- He earns plaudits for making a big impact in an area where Kenya has the biggest deficit — integrity in leadership.
- He sent shock waves through the banking industry by suggesting criminal proceedings against CEOs of banks that failed to report suspicious transactions relating to scandals like the National Youth Service ones.
Dr Patrick Njoroge, who has just been reappointed to serve as Governor of the Central Bank of Kenya for another four-year term, is a man devoid of ego and instinctively averse to self-advertisement.
His tenure at the CBK is an engaging story about the impact of personality in an office.
Indeed, the main reason his reign has captured the imagination of the public is not what he achieved on the monetary policy front — such as low and steady inflation, stable exchange rate or relative stability of the banking. It is about integrity and character in public leadership.
Many did not agree with him when, at his parliamentary nomination hearings, he spoke against policy-led consolidation of banks and for market-led reforms.
His critics may have had the laugh after the government recently ordered Kenya Commercial Bank (KCB) to merge with the troubled National Bank of Kenya. The merger of the State-owned banks arose out of government policy.
Then there was this time when a number of experts disagreed following the approval by Parliament of the interest rate capping law in 2015.
Governor Njoroge chose the policy rate (the Central Bank Rate) instead of the Kenya Bankers Reference (KBRR) as the basis for calculating the cap.
The collapse of three banks in a row — Dubai Bank, Imperial Bank and Chase Bank — also presented a major challenge to his stewardship, with critics charging that the Central Bank had displayed little capacity in managing and resolving such crises.
It was argued that, while Dr Njoroge’s regime had always scored highly on conduct of monetary policy, it had not done a good job at managing problem banks and protecting the depositors’ interests.
Last year, he sent shock waves through the banking industry by suggesting criminal proceedings against CEOs of banks that failed to report suspicious transactions relating to scandals like the National Youth Service ones.
Nonetheless, while one can dispute the substance of some of the moves and decisions Dr Njoroge has made, he earns plaudits for making a big impact in an area where Kenya has the biggest deficit — integrity in leadership.
It is the character he brought into public leadership and management of the nerve centre of the country’s financial system that has earned him public admiration and trust.
Dr Njoroge stands out. His style and integrity brings freshness when viewed against a backdrop where public life and leadership is dominated by self-absorbed elites engaged in blind pursuit of corruptly acquired wealth and opulent lifestyles.
Indeed, our leadership values have degenerated to levels where, while it needs no courage to do the wrong thing, it needs a lot more courage to do the right thing.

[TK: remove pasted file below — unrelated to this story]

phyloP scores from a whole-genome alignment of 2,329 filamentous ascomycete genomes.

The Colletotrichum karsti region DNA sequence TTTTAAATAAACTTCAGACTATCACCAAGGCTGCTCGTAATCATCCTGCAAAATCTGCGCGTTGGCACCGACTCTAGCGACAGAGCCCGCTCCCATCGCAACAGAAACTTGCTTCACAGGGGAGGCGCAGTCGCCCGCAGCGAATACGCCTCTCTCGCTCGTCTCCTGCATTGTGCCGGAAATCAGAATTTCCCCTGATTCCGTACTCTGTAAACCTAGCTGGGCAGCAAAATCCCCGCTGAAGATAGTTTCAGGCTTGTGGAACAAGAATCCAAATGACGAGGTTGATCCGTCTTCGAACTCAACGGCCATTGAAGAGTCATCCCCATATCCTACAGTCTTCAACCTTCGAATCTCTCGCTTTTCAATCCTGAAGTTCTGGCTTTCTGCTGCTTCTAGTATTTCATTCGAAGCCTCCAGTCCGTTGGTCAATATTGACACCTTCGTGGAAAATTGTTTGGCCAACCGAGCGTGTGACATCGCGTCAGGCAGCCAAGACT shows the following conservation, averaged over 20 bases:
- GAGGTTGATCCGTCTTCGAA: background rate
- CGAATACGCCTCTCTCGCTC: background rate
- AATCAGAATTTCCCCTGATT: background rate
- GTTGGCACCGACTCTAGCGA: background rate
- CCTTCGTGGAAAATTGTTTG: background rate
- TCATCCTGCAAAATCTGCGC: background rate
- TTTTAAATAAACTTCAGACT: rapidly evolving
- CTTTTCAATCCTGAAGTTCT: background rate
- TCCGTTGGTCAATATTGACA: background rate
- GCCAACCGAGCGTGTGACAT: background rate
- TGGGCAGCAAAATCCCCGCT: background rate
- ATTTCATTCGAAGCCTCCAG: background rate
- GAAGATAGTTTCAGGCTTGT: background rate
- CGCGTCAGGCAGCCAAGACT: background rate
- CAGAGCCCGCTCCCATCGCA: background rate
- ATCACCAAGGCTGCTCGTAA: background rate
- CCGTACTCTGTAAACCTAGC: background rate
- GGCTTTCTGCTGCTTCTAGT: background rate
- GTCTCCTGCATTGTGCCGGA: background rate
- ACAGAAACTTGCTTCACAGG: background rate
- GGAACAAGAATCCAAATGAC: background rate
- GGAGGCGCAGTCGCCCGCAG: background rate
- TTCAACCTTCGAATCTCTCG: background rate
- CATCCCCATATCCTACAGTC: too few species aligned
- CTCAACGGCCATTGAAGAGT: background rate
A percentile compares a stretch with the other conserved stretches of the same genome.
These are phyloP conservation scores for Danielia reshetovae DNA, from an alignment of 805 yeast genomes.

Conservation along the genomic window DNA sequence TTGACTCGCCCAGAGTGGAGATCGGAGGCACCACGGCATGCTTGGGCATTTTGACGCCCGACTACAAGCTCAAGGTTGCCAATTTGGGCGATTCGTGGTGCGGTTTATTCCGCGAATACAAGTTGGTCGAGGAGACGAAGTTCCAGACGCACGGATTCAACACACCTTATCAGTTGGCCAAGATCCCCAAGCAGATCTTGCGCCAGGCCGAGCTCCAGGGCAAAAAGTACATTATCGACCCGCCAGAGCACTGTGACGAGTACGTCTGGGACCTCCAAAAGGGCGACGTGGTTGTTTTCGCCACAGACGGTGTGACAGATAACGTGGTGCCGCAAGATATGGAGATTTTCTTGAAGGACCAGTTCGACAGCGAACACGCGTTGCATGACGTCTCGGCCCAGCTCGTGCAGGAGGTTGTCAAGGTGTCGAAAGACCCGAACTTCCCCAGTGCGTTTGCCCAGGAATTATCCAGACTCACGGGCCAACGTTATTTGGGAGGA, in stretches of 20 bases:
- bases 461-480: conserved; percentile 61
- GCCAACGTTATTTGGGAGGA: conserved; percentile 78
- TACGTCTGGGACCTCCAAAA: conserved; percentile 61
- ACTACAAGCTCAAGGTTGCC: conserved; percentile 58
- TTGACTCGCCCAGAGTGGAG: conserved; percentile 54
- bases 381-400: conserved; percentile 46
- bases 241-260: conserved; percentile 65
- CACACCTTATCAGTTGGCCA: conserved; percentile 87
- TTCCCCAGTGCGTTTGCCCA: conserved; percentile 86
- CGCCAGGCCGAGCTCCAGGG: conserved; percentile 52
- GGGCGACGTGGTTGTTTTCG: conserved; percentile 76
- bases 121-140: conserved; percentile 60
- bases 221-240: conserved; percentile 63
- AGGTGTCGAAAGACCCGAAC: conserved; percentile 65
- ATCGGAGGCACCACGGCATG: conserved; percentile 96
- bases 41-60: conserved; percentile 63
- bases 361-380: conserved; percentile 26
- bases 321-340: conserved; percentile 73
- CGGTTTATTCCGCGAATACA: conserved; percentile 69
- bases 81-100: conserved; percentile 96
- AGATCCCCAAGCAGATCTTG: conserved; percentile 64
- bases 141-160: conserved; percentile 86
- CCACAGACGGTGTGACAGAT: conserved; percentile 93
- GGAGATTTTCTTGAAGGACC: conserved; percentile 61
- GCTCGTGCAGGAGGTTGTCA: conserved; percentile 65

I have suggestions for Dr Njoroge as he commences his last term in office.
First, can we have a little more transparency in the operations of the Monetary Policy Committee (MPC)?
Best practice in other jurisdictions is that the MPC publishes its minutes on a public website. We want to know the inflation hawks and the doves in this committee.
Secondly, let him look into the policing of the financial sector. Can we see a CBK-led crackdown on money laundering?
Can the CBK liaise with the National Treasury to strengthen the Financial Reporting Centre (FRC) and to give the data capability and capacity to flag suspicious transactions in near-real time?
Even more urgent, what are we doing to strengthen oversight and control over the mobile financial market infrastructure?
During the terror attack on Dusit2 Hotel, we saw how vulnerable our systems still are to money laundering by terrorists.
I say all this knowing the remit of the CBK is just too wide and needs to be reduced.
It prints currency, licenses and supervises banks, manages and issues government securities, is in charge of monetary policy, owns the School of Monetary Studies and is — albeit indirectly — the power behind the Kenya Deposit Insurance Corporation (KDIC) and the FRC.
On paper, KDIC and FRC are agencies of the National Treasury — entities with their own boards and which run independently of the Central Bank.
But the fact of the matter is that, in terms of effective power, the CBK is in charge of these institutions.
Indeed, most of the staff at these institutions are employees of the Central Bank. They run on resources provided by the CBK.
When you give your Central Bank too many responsibilities, it is bound to find itself conflicted — for instance, having to continue borrowing from the market when monetary policy is pointing to a tightening of the stance.